For These Black Artists, Public Art Can Be A Form Of Protest

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For These Black Artists, Public Art Can Be A Form Of Protest
The message of racial equality is common throughout the pieces of public art coming out in cities all over the country.
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Taking center stage at the memorial service for George Floyd, this mural by a group of Minnesota artists is one of the many pieces of art to come out of the movement for racial justice.

Ashley R. Smith: "I just love the statement that this mural makes, because it's forcing you to see him in a positive way. … I painted George Floyd as well, and I wanted to paint him in a way that was peaceful and that was not devastating."

Ashley R. Smith is an artist and founder of the online community Young Black Artists. This past month, Smith joined several painters, illustrators and designers around the world honoring George Floyd and Breonna Taylor, as well as the Black Lives Matter protests.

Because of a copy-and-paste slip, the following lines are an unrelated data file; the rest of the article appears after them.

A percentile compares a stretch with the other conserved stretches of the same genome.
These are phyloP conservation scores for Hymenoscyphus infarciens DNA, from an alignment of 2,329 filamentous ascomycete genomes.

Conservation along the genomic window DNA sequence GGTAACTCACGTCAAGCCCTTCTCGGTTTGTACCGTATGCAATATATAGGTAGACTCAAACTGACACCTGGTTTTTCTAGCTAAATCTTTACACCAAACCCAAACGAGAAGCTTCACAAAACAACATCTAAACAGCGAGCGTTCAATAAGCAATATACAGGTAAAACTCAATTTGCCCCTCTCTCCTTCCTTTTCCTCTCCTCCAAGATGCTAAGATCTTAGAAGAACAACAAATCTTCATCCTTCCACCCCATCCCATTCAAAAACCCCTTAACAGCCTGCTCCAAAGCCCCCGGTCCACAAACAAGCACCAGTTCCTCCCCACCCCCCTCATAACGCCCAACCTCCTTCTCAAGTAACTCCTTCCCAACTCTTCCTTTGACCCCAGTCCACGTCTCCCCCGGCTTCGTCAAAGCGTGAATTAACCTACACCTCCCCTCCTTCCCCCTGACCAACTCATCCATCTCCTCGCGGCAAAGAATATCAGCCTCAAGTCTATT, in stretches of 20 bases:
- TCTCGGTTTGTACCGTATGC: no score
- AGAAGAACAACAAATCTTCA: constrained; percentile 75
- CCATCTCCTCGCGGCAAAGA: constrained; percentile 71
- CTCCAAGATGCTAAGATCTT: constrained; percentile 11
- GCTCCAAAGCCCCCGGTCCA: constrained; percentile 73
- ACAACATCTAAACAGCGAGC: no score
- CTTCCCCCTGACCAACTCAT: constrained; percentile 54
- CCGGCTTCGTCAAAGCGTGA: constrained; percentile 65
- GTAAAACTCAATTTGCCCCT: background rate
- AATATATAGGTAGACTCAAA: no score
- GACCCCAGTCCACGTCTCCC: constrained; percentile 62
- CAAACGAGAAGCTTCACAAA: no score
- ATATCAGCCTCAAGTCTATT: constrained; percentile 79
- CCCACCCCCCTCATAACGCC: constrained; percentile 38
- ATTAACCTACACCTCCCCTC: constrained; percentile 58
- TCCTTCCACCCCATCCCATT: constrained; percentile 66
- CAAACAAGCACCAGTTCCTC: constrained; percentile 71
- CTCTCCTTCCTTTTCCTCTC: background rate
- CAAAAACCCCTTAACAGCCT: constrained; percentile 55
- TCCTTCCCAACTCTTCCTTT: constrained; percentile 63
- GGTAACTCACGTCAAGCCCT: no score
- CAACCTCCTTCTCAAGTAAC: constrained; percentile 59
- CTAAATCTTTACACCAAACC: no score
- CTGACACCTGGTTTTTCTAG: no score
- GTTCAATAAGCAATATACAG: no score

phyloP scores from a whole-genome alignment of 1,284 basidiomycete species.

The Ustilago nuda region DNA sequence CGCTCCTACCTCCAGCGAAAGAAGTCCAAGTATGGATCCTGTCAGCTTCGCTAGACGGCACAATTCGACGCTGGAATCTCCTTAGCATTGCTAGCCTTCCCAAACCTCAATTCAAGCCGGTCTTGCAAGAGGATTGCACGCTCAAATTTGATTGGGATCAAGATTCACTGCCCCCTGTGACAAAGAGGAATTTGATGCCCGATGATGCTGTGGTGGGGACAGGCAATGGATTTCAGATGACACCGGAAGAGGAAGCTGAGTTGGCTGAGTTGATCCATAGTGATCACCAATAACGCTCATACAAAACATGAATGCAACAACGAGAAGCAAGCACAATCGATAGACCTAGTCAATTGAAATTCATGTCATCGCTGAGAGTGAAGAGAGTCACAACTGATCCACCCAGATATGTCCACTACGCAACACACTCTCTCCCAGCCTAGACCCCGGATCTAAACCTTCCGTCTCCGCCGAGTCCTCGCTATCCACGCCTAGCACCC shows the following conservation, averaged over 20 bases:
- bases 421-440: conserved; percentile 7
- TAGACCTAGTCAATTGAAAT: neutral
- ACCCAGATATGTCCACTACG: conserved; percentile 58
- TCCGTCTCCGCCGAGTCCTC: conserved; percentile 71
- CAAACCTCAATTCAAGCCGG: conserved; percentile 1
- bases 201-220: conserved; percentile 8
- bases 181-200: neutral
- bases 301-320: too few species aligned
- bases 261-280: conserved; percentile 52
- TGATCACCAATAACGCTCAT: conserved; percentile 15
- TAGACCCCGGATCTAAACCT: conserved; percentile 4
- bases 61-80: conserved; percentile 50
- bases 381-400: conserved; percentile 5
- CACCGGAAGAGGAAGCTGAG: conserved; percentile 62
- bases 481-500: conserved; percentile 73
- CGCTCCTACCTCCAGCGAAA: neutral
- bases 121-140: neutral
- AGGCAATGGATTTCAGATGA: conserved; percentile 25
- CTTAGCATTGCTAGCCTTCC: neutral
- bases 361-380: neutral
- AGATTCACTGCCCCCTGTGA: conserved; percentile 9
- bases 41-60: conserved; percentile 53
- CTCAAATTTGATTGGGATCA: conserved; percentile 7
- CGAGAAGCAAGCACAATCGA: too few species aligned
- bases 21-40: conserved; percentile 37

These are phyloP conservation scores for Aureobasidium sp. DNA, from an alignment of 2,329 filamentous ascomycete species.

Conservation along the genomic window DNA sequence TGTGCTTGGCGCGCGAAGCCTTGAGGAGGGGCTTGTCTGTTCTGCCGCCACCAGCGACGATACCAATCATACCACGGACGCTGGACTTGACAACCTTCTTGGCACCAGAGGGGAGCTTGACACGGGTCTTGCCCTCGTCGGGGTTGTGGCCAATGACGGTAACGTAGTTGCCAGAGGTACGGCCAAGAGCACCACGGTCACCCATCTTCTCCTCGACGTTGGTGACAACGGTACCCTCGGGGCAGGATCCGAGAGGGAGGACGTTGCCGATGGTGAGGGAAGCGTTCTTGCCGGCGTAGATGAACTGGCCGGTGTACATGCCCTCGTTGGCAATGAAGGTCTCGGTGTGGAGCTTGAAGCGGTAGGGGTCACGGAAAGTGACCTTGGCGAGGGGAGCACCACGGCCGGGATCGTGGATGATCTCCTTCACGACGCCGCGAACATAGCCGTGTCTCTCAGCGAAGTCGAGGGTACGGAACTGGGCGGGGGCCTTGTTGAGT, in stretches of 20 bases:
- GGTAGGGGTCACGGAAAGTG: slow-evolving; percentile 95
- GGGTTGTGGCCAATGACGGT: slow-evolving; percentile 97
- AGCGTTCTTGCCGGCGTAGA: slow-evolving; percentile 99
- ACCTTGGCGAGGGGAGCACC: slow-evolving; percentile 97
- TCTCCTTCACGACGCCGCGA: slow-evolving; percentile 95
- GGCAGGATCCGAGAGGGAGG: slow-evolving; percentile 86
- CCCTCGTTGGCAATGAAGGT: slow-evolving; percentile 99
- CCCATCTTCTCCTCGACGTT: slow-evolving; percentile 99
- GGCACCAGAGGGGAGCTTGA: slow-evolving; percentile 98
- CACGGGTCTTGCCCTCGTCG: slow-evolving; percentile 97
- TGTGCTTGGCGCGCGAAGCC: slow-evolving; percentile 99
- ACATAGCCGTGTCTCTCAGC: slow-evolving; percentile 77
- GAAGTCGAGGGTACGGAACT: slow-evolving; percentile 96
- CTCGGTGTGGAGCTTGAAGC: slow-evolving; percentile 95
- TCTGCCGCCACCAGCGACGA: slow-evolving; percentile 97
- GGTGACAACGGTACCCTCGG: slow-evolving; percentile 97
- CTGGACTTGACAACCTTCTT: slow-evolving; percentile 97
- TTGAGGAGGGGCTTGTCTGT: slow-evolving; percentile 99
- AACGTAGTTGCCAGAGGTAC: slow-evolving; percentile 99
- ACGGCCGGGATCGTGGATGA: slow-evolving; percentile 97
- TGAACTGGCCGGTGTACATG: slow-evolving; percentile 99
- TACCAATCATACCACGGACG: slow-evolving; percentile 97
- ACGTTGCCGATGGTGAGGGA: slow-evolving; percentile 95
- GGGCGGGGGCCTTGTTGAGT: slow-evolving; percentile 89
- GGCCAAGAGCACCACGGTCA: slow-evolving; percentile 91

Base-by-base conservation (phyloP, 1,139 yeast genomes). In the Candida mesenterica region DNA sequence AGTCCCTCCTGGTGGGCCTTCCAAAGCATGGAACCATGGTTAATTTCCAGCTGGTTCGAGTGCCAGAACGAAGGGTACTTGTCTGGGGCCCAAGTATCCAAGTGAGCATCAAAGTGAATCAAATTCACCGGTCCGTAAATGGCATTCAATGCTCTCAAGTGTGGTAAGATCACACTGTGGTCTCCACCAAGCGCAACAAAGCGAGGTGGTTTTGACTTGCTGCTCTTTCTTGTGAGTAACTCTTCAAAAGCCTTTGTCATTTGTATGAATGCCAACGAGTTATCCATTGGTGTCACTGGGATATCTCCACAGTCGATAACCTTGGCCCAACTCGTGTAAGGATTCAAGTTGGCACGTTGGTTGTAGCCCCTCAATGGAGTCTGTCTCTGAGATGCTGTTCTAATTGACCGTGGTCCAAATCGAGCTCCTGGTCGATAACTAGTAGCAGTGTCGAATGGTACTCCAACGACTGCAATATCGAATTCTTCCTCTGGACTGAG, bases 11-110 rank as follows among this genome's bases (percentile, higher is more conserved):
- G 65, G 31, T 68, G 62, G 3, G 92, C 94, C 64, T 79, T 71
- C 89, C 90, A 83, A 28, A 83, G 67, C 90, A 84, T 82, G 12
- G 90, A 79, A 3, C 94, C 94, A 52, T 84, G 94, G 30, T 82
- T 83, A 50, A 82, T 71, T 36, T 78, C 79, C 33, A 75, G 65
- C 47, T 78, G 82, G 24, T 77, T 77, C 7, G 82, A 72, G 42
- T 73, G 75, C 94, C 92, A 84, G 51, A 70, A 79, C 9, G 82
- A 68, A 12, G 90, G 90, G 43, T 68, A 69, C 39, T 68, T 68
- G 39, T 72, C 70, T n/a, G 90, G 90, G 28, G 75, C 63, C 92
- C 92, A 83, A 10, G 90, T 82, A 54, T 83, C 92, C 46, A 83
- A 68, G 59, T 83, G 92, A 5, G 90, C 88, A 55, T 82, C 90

Smith: "I think that that is their way of protesting, and that's their way of expressing the world that they live in and how they experience it." 

Monique Dunson: "We just are proud to be a part of this experience, because it didn't feel like we could do anything to help."

Each letter of Cincinnati's Black Lives Matter mural is painted by a different local artist, and the paint will last for about five years. Community leaders say it serves as a reminder of the changes needed for racial equality. 

That message is common throughout the pieces of public art coming out in cities all over the country. 

Darda Brooks: "Putting up the art is just our way of showing the light within the darkness or within tough times."

Gentry Parker: "I choose to use every platform I can to make a difference."

To preserve the artwork online, the University of St. Thomas in Minnesota is crowdsourcing and mapping out the murals, graffiti and signs found in dedication to George Floyd and the anti-racist movement. More than 400 pieces of art have been documented so far.